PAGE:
Efforts to restore Chinook salmon—a critical food source whose recovery would help restore endangered southern resident orcas—and other Puget Sound salmon populations just got a boost thanks to more than $45 million in new grants.
On July 8, 2019, the Washington State Salmon Recovery Funding Board, in partnership with the Puget Sound Partnership, awarded 64 grants in counties surrounding Puget Sound, Washington state’s biggest estuary. The grants focus on improving salmon habitat and conserving pristine shorelines and riverbanks.
“When we invest in salmon recovery, it’s not just salmon that we’re saving,” said Governor Jay Inslee. “Whether you live near, love to play in, or simply care about Puget Sound, this funding is a cornerstone of doing that—and investing in that habitat kick-starts a suite of other benefits. We’re also preserving our Pacific Northwest legacy, our way of life, our jobs, our neighborhoods, and our communities.”
In 1991, the federal government declared the first salmon in the Pacific Northwest endangered under the Endangered Species Act. In the next few years, 14 additional species of salmon and steelhead and 3 species of bull trout were listed as at-risk of extinction.
By the end of the 1990s, wild salmon had disappeared from about 40 percent of their historic breeding ranges in Washington, Oregon, Idaho and California. In Washington, the numbers had dwindled so much that salmon, steelhead, and bull trout were listed as threatened or endangered in nearly three-fourths of the state.
“The Puget Sound Partnership is committed to recovering salmon populations in this region and we are thrilled to see this funding come through,” said Laura Blackmore, Executive Director of the Puget Sound Partnership. “Salmon are integral to the identity and traditions of the Pacific Northwest and are a vital part of the Puget Sound food web. This funding will support projects that help recover salmon populations and feed our struggling southern resident orcas.”
Recovery efforts in the past 20 years have started to slow, and in some cases, reversed the declines. Puget Sound steelhead populations are showing signs of recovery but Chinook salmon populations continue to decline.
The grants awarded today include projects that will remove a diversion dam on the Pilchuck River that will open 37 miles of habitat, reconnect just under a mile of the Dungeness River with 112 acres of its historic floodplain, and remove a dam on the Nooksack River that will open 16 miles of habitat.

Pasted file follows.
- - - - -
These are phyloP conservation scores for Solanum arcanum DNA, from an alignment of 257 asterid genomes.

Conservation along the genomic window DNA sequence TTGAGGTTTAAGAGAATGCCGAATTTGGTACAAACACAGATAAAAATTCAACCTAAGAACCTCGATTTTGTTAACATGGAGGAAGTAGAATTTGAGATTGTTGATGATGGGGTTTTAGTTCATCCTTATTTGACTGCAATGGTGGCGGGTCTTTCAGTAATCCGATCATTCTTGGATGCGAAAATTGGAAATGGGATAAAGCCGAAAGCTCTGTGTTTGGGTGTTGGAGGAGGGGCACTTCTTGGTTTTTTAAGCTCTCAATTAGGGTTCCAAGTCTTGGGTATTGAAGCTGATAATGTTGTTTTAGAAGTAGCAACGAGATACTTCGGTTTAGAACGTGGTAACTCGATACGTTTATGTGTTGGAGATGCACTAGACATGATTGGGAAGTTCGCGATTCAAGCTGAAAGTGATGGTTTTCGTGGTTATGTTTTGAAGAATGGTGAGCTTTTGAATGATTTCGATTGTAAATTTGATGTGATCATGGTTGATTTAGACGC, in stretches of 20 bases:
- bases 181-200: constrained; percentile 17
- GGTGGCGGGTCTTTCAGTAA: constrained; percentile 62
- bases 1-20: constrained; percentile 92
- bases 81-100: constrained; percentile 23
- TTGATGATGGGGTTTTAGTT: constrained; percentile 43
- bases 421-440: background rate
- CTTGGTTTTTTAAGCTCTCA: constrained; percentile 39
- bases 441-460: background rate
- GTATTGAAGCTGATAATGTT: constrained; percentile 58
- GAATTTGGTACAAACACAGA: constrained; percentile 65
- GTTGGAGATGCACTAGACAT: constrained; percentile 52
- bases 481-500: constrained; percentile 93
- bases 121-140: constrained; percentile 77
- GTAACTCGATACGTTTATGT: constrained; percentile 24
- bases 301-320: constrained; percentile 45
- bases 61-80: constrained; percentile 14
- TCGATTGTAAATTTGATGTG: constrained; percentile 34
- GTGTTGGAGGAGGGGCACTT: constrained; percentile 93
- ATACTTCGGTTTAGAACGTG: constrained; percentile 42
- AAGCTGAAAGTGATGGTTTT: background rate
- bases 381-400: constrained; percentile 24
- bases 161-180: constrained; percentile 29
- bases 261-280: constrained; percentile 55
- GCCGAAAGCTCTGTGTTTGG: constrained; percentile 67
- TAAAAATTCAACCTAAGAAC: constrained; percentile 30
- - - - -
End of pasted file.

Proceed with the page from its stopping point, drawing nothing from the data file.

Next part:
Projects are prioritized by local watershed groups, called lead entities, as well as approved by the Puget Sound Salmon Recovery Council. The Puget Sound Partnership, the state agency responsible for leading the Puget Sound recovery effort, coordinates project ranking.
Funding comes from the legislatively approved Puget Sound Acquisition and Restoration Fund, supported by the sale of state bonds.
Since its inception in 2007, the Puget Sound Acquisition and Restoration Fund has leveraged $78 million federal and other matching funds and created more than 2,600 jobs. Fund investments have protected more than 3,000 acres of estuary, 80 miles of river for migrating fish and 10,000 acres of watershed habitat.
“We know that restoring salmon to levels that support our environment, other wildlife, and people, takes time, effort, and of course, sustained funding,” said Kaleen Cottingham, director of the Washington State Recreation and Conservation Office, which houses the Salmon Recovery Funding Board. “That’s what makes this continued investment so important, and we’re looking forward to seeing it play out in these projects all across Puget Sound.”
Grants were awarded in the following counties:
- Clallam County: $6,498,354
- San Juan County: $333,253
- Island County: $342,815
- Skagit County: $3,771,928
- Jefferson County: $601,529
- Snohomish County: $4,029,908
- King County: $7,850,587
- Thurston County: $1,376,658
- Kitsap County: $1,560,967
- Whatcom County: $12,953,156
- Mason County: $3,829,757
- Multiple Counties: $397,969
- Pierce County: $2,254,211
Photo of orca in Puget Sound courtesy of Puget Sound Partnership.